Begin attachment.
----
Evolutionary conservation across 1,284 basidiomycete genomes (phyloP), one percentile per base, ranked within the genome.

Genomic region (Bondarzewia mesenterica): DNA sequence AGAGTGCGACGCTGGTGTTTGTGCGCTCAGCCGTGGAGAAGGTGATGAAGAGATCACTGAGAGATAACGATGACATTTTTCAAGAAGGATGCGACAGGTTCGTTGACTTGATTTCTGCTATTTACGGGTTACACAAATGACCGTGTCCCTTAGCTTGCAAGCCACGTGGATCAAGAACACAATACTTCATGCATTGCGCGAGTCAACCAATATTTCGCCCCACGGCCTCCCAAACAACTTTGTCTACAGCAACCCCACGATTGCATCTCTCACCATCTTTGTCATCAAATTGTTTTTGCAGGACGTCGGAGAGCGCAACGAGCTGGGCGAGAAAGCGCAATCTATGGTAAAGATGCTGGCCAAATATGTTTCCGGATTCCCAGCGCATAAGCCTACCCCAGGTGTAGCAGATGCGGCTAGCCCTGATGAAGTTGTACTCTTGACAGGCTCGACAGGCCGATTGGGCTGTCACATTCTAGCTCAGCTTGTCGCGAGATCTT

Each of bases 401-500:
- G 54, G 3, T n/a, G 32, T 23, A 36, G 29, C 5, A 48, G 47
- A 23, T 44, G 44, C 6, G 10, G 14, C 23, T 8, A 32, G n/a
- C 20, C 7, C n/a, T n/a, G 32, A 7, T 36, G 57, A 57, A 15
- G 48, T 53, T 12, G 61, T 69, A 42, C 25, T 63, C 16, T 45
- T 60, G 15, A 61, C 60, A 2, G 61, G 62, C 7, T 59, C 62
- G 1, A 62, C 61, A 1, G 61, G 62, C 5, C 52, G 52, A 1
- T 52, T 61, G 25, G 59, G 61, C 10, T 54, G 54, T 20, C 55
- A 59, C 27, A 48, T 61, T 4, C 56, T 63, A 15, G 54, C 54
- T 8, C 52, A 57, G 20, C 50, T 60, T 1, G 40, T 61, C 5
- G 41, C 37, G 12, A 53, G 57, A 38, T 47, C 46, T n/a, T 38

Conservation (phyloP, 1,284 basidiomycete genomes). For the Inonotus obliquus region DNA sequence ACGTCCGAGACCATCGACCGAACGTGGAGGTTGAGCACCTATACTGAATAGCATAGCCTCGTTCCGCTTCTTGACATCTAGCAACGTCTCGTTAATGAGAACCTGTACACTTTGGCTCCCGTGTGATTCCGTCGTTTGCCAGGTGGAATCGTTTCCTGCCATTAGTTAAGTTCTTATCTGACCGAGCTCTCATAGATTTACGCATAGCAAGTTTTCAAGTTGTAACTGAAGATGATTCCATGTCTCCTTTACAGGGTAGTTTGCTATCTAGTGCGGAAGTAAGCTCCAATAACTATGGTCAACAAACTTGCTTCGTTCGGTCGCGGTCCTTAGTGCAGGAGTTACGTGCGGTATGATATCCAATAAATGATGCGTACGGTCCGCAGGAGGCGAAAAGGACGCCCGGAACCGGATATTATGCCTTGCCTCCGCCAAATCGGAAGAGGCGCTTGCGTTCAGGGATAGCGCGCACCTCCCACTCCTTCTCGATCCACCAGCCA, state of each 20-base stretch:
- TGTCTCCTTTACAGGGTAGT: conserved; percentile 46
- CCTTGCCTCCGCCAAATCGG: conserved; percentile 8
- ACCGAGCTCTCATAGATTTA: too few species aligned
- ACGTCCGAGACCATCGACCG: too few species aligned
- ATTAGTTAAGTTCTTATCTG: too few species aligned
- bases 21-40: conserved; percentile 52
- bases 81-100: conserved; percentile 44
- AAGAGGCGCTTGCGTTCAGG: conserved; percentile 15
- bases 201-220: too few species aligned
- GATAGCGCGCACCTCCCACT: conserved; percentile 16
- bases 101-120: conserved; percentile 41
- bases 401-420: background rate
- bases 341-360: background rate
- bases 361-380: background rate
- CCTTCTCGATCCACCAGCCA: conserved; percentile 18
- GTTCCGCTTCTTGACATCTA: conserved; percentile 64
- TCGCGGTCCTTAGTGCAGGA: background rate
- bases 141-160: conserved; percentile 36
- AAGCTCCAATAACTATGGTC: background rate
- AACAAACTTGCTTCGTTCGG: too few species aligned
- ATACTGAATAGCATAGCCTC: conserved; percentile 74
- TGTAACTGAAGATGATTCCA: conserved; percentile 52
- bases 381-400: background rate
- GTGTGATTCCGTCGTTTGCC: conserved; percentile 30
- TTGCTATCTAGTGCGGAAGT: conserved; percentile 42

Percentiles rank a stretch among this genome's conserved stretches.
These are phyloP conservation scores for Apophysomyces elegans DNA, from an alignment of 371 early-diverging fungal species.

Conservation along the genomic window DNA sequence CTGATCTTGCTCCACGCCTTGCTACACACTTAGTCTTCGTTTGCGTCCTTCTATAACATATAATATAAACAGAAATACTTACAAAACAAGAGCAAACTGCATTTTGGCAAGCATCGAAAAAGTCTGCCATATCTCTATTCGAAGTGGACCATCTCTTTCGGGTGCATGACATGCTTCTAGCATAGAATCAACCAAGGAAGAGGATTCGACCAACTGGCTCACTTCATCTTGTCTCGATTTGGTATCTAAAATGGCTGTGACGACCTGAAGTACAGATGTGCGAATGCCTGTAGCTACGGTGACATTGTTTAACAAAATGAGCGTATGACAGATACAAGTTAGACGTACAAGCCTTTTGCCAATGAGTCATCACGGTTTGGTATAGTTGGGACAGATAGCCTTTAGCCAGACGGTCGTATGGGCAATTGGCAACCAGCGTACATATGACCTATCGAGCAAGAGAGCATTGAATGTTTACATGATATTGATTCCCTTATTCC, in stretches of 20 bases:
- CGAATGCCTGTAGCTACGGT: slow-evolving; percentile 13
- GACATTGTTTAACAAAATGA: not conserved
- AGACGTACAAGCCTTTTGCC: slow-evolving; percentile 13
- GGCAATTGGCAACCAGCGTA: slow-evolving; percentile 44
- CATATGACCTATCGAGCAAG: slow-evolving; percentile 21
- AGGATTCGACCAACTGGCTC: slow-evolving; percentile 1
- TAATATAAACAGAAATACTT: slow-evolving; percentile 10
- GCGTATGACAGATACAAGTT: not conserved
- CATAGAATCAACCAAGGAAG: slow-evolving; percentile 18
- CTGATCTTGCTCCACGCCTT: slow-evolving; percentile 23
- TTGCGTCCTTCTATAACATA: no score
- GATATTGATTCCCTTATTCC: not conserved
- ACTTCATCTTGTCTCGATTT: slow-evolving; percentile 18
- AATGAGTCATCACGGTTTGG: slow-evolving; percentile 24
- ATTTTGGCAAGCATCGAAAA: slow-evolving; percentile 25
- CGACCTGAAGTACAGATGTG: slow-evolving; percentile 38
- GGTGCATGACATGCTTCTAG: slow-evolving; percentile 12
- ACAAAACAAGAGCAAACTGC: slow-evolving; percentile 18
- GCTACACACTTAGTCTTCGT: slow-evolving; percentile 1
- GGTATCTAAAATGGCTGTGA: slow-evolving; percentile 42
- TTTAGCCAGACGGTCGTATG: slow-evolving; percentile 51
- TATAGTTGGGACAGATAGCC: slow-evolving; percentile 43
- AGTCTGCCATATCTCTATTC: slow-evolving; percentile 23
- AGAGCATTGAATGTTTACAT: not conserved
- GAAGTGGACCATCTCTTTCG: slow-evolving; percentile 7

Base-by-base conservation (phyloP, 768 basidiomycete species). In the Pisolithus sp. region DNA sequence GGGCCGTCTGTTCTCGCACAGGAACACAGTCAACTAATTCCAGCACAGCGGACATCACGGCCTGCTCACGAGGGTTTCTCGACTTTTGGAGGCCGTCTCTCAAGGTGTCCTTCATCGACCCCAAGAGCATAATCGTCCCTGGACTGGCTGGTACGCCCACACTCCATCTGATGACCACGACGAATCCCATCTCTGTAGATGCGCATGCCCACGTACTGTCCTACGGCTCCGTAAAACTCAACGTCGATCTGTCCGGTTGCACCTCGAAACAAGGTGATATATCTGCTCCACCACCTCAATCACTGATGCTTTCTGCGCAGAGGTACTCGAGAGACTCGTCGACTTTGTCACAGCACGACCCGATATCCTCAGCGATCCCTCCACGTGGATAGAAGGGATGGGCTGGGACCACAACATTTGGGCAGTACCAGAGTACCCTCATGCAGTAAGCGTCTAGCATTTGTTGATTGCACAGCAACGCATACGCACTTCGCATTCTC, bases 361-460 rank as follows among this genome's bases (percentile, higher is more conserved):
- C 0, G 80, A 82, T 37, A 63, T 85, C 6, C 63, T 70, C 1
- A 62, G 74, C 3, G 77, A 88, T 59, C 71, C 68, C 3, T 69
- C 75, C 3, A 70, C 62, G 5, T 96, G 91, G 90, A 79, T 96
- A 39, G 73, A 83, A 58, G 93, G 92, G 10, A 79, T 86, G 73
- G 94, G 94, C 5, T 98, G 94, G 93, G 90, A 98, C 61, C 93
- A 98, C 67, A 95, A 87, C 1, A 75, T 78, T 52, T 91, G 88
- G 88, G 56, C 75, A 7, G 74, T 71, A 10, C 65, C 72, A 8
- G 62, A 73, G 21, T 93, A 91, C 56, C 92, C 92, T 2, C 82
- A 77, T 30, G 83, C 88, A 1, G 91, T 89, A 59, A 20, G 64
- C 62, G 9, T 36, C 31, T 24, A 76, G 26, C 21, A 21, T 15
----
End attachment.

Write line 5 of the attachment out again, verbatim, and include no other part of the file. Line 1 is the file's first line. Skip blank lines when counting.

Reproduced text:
- A 23, T 44, G 44, C 6, G 10, G 14, C 23, T 8, A 32, G n/a